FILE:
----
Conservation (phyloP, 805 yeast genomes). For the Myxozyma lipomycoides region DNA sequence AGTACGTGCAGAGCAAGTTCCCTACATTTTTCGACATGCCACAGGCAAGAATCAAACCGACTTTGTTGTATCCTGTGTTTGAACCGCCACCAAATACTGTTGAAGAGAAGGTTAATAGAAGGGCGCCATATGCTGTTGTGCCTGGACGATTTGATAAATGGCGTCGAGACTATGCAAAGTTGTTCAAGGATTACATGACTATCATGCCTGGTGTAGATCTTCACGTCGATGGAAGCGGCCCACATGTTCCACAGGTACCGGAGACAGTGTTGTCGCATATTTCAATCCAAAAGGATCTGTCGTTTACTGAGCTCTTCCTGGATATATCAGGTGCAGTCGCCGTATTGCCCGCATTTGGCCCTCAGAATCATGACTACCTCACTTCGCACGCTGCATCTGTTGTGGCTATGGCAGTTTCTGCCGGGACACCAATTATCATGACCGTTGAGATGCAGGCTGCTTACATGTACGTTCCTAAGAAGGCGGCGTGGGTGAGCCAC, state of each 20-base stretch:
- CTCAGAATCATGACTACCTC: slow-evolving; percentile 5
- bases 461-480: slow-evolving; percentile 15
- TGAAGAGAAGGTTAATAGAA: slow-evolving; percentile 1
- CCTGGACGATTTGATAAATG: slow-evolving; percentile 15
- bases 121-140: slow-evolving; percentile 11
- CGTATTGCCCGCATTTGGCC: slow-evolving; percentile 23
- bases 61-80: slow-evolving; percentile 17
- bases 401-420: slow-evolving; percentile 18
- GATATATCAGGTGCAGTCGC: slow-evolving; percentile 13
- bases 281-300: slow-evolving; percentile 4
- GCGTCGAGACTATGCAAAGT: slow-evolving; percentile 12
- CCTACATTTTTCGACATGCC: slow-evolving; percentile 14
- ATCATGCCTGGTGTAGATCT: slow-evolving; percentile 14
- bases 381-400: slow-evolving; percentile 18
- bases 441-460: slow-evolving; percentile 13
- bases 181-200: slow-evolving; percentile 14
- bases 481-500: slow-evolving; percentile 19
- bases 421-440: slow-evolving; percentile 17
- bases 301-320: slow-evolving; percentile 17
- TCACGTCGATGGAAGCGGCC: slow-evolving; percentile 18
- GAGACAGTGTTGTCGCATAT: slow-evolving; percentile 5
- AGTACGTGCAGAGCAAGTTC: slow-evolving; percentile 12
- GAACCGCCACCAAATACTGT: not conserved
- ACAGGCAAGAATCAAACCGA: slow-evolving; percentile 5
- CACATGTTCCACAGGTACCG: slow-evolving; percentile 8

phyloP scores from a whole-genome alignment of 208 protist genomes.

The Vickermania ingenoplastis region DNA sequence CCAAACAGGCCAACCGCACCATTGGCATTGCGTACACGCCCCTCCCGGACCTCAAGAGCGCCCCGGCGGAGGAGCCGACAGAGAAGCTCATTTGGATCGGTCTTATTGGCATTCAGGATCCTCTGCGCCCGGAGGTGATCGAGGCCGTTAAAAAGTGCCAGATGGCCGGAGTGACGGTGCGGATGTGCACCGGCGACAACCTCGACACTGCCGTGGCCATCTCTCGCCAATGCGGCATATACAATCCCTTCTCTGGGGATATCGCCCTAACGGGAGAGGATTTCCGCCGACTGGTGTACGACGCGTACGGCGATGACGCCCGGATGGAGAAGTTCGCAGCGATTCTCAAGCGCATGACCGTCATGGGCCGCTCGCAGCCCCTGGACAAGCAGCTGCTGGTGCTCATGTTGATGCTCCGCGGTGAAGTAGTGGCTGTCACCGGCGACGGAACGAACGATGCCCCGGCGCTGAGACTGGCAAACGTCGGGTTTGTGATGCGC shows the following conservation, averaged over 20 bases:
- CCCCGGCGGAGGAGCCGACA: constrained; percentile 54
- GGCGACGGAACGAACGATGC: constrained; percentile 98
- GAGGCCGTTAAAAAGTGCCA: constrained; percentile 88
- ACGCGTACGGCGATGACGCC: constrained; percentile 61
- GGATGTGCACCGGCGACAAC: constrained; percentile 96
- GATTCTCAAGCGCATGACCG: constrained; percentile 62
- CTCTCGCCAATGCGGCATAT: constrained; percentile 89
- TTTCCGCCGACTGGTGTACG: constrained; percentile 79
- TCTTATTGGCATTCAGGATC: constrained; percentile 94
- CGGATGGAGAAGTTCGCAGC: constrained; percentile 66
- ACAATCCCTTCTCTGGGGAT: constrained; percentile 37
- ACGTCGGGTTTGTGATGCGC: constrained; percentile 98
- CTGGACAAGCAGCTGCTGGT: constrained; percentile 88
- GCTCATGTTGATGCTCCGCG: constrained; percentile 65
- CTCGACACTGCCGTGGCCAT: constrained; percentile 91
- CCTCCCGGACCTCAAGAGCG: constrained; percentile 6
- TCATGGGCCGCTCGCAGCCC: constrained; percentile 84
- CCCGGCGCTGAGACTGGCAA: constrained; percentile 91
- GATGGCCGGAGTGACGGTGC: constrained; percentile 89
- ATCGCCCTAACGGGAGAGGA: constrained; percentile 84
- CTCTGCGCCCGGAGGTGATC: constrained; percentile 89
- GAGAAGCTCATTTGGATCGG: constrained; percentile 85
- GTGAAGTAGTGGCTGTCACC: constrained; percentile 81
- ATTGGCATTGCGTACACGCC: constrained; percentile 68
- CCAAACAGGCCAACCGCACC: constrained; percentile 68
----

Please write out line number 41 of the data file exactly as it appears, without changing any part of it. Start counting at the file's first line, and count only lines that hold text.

- CTGGACAAGCAGCTGCTGGT: constrained; percentile 88